Civil victimhood: Citizenship, human rights and securitization in post-dictatorship Chile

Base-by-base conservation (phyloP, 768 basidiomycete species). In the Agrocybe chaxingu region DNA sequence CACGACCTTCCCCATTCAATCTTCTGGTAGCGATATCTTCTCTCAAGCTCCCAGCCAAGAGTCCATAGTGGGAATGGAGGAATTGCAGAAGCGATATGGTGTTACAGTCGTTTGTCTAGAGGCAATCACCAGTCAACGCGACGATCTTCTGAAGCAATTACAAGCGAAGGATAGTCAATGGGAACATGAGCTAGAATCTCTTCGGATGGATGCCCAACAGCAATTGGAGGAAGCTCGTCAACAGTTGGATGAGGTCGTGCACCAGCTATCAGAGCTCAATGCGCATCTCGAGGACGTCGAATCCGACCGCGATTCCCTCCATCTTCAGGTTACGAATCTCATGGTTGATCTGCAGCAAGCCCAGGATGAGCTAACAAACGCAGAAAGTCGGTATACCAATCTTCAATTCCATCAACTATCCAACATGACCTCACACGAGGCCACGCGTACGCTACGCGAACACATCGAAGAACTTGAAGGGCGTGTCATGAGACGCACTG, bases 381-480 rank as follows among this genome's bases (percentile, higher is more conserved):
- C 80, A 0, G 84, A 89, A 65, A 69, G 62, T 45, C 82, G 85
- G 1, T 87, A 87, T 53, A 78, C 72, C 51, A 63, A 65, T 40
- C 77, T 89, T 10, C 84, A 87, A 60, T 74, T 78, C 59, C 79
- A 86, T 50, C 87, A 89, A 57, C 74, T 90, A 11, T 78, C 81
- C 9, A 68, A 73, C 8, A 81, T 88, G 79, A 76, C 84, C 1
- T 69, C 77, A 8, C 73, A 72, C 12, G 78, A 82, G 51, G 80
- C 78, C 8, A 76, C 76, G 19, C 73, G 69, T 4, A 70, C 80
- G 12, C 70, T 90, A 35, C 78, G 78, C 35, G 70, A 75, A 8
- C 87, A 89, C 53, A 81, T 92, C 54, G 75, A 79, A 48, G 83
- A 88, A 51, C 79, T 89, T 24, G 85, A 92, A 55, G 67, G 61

Based on two cases from Santiago, the article develops a theory of ‘civil victimhood’ to explore how civil conduct is paired with notions of victimhood in performances of citizenship in situations such as post-dictatorship Chile. In this context, victimhood is informed by two discourses, namely human rights and securitization. While the human rights discourse works to situate evil in the dictatorial past and victims as forgiving and deserving citizens, securitization practices operate within a temporality of the potential and generate new forms of othering and exclusion. This understanding of the civil citizen as (potential) victim delineates the forms of social and political action that are seen to have a legitimate place in public life. It is argued that the combination of civil victimhood and securitization is emerging as a form of governance that serves to exclude many of the poor from the full benefits of citizenship.